The Mathews Men
A county goes to war
By Steven Martinovich
If there is any branch of the American military apparatus that was absolutely robbed of deserved appreciation for its role in the Second World War, it is very likely that the U.S. Merchant Marine tops that list. Not well known, the Merchant Marine – mostly comprised of civilian ships and crews that ferried supplies for the Allied war effort -- suffered causalities several times that of any American military branch – and accomplished many of its missions early in the war without any protection from the ferocious German U-boat wolfpacks that prowled the Atlantic Ocean. No community in the United States perhaps understood this better than the people of Matthews County, Virginia.
William Geroux’s The Mathews Men: Seven Brothers and the War Against Hitler's U-boats boils down the epic story of the Merchant Marine by focusing on the Mathews Country mariners and their families. Few, if any, communities sent as large of a proportion of their men to sea than did Mathews County – seven brothers from the Hodges family alone -- and fewer still suffered as many losses. With few of those Merchant Marine men from the Greatest Generation left today, Geroux made it his mission to tell their story to a world that seems to have largely forgotten their sacrifice.
As Geroux reports, the sea-faring tradition of Mathews County stretched back over two centuries as the preferred occupation of any man born there. Whether a fishing boat, commercial ship or Navy ship of war, Mathews men could be found on ships and ports around the world. Although long a sea-faring nation with a navy whose history traced back to the Revolutionary War, the United States Navy entered the Second World War with significant issues, amongst them an inability to ship personnel and supplies to theatres of war. Enter the Merchant Marine who filled the gap with thousands of ships and tens of thousands of men, hundreds of them from the tiny Chesapeake Bay county.
The lack of concern by many of the US Navy brass for the Merchant Marine was immediately shown when German U-boats essentially had an unmolested opportunity to hunt ships from the U.S. shore to the Caribbean and all the way to Europe waters. Although Franklin D. Roosevelt spoke highly of the civilian mariners risking their lives for the war effort, the US Navy thought it a poor use of their assets to provide security and defense for the ships. Day after day the ships were torpedoed, often within sight of witnesses standing on American shores, leading to a horrific loss of life – including several men of Mathews County.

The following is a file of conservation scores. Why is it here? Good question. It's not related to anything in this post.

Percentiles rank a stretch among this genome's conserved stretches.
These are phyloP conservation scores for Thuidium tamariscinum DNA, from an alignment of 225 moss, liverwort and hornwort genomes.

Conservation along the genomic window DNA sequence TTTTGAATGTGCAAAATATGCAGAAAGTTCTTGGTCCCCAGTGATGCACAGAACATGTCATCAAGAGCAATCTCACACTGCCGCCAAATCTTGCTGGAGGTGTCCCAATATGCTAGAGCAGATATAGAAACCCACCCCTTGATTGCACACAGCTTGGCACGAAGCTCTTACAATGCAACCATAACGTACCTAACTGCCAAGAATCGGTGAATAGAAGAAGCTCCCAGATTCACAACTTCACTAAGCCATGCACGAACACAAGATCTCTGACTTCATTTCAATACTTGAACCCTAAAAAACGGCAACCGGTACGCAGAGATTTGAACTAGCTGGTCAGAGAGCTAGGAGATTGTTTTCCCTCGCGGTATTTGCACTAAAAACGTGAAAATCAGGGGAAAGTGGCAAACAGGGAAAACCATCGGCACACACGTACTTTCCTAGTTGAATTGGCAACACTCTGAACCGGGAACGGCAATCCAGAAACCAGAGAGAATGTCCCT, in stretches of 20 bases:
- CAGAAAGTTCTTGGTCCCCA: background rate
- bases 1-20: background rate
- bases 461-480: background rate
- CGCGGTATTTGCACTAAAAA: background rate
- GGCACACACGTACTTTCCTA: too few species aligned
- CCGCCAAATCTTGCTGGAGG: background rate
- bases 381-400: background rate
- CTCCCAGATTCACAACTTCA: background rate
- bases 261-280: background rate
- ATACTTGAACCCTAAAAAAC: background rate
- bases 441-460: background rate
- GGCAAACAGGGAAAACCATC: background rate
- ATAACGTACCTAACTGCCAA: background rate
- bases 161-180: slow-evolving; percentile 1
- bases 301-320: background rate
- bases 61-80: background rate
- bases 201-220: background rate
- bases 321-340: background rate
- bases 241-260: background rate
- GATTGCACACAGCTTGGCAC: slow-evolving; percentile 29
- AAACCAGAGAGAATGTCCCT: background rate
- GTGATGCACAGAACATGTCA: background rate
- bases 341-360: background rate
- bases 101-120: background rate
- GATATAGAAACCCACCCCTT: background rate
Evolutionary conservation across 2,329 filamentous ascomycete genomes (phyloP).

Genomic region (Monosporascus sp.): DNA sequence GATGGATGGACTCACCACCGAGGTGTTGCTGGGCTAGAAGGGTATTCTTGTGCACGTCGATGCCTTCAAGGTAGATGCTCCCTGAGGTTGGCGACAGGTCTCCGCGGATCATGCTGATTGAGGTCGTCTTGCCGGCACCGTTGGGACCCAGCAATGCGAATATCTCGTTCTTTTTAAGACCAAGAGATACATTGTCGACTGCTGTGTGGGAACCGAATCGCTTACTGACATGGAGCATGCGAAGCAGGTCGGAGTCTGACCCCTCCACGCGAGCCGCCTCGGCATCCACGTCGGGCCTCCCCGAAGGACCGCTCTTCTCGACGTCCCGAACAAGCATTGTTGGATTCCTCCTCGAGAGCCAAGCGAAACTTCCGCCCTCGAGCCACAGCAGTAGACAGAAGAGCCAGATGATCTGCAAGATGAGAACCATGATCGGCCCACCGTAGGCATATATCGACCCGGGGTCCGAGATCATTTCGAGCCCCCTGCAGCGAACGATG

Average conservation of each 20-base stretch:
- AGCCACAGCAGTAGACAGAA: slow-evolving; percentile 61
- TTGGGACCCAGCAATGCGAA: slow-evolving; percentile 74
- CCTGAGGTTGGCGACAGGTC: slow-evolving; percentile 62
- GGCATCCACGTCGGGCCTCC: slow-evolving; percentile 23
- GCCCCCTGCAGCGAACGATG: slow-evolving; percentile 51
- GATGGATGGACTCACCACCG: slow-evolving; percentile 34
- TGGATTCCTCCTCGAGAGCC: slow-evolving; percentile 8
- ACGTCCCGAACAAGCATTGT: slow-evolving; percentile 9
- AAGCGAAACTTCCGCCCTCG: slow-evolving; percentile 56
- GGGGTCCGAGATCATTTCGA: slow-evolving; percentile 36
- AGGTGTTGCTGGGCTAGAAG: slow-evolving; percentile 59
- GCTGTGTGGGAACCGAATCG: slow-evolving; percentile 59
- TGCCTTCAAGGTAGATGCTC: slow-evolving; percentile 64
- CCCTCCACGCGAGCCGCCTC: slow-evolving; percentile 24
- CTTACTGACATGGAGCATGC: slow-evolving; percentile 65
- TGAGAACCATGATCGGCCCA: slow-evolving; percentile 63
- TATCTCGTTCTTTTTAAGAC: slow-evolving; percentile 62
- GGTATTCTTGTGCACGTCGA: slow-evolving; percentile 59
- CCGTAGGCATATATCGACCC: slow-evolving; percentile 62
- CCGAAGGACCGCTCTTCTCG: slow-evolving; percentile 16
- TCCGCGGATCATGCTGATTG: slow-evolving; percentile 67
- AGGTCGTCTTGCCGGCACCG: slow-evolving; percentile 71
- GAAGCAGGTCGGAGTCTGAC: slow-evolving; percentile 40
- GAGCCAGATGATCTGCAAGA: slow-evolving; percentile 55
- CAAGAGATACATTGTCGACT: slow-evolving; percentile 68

Eventually, however, as The Mathews Men relates, pressure from Roosevelt, European allies aghast at Navy intransigence from learning their hard-won lessons and public outrage, the US Navy instituted the convoy system. Although safer from the wolf packs, the life of a merchant mariner was still a dicey one as missions took them everywhere from northern Africa, Murmansk and unnamed islands across the Pacific. As the war progressed, the tide began to turn against the Kriegsmarine and the reputation for U-boat service to be a one-way ticket to watery grave began to become a reality for the German submariners. Thanks to the Merchant Marine, tens of millions of tonnes of supplies crossed the Atlantic in a never-ending conveyor belt that fed the Americans and their allies, and the battered peoples of Europe both during and after the war.
A story as expansive as the Merchant Marine’s could have very easily overwhelmed a single book but Geroux’s decision to frame its story by using the men of Mathews County as the paint for the canvas took the story from global history to a personal and intimate story. The reader shares the terror of sudden attack, the relief of surviving or the sadness of families back home when a husband or son joins the countless number of sailors before them who disappear into the water’s depths for eternity. Geroux takes a sprawling cast of characters and gives us time to learn who each of them are and the lives of danger they lived in the effort to feed the enormous machine that battled fascism. By the end of The Mathews Men, despite the fact that many of the principals are no longer with us, the reader likely feels that they know the families as well as their neighbours did.
It is remarkable that even after seven decades that there are still so many stories left to tell from the Second World War, more amazing still that they are stories that belong not to obscure units or ostensibly inconsequential battles. The US Merchant Machine numbered over 200,000 sailors with nearly 10,000 killed, 12,000 wounded and many ships lost. Part of that is due to the American military’s efforts to keep the deadly reality a secret in order to continue attracting sailors to the effort, part of it also due to the apparent lack of romance that ferrying cargo and troops has. Geroux’s The Mathews Men: Seven Brothers and the War Against Hitler's U-boats deserves thanks for performing the valuable service of reminding us that service didn’t just mean a uniform, but also brave men who left small fishing villages for little more than love of country. We may have forgotten their story but hopefully Geroux’s effort brought their story to a wider audience.
Steven Martinovich is the founder and editor of Enter Stage Right.